General practitioners' attitudes and behaviors toward HPV vaccination: A French national survey.
Vaccine. 2016 Feb 3 ;34(6):762-8. Epub 2016 Jan 2. PMID: 26752063
OBJECTIVE: General practitioners (GPs) play a crucial role in human papillomavirus (HPV) vaccine acceptance in France. We sought to study: (1) GPs' perceptions of its risks and efficacy and their recommendation behavior; (2) the relative importance of factors associated with the frequency of their recommendations.
METHODS: Cross-sectional observational study in 2014 nested in a national panel of 1712 randomly selected GPs in private practice in France (response rate: 92.4%). We used model averaging to analyze the associations of self-reported frequency of GPs' HPV vaccine recommendations with their perception of its risk-benefit balance and their opinions about the utility of vaccines in general.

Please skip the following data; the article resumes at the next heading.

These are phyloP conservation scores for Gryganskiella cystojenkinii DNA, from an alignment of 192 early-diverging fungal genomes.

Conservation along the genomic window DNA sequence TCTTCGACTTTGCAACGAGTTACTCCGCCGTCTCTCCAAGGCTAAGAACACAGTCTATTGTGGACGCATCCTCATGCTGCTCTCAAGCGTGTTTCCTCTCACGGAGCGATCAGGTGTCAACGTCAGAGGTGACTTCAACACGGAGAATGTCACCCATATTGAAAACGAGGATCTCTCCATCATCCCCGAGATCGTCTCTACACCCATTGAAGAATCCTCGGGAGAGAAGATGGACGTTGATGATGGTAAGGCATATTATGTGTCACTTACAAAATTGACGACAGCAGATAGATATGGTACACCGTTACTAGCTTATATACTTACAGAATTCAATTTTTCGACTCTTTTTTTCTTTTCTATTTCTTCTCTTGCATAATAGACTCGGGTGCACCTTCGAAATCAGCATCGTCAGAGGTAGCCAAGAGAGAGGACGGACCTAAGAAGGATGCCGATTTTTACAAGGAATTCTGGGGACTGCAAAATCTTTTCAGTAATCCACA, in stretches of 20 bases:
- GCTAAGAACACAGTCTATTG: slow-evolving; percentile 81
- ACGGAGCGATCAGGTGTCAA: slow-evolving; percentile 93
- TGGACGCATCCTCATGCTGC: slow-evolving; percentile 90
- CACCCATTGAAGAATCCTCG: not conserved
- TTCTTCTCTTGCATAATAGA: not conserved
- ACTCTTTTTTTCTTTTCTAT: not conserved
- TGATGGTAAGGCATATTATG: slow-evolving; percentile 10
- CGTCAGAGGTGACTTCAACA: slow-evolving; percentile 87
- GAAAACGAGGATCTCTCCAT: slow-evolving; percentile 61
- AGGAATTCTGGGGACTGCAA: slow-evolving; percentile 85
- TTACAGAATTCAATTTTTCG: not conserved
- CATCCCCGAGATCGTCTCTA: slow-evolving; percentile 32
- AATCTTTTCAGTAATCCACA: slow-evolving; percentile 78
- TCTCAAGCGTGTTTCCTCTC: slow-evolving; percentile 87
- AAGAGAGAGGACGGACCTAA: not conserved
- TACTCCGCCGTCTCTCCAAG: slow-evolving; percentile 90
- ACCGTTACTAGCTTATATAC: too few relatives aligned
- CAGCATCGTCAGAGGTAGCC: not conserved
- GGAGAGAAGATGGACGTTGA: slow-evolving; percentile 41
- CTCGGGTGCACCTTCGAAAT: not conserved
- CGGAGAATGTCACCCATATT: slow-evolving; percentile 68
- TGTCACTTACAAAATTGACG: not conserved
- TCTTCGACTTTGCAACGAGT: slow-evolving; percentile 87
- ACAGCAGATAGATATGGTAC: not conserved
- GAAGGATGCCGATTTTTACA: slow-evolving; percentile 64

RESULTS: Overall, 72% of participants reported frequently recommending HPV vaccination; 60% considered that not enough is known about its risks. The model averaging showed that the factors most associated with infrequent recommendation of this vaccine by GPs were: unfavorable perceptions of its risk-benefit balance (OR=0.13; 95%CI=0.09-0.21; partial R(2)=0.10), a decision not to vaccinate one's own daughter(s) with this vaccine (OR=0.13; 95%CI=0.07-0.24; partial R(2)=0.05), and doubts about vaccine utility in general (OR=0.78; 95%CI=0.71-0.86; partial R(2)=0.03).
CONCLUSION: Although nearly three-quarters of French GPs frequently recommended the HPV vaccine, our findings indicate that a substantial percentage of them are hesitant about it. Doubts about its risks and efficacy strongly influence their recommendation behavior. More research is warranted to help design and evaluate tailored tools and multicomponent intervention strategies to address physician's hesitancy about this vaccine.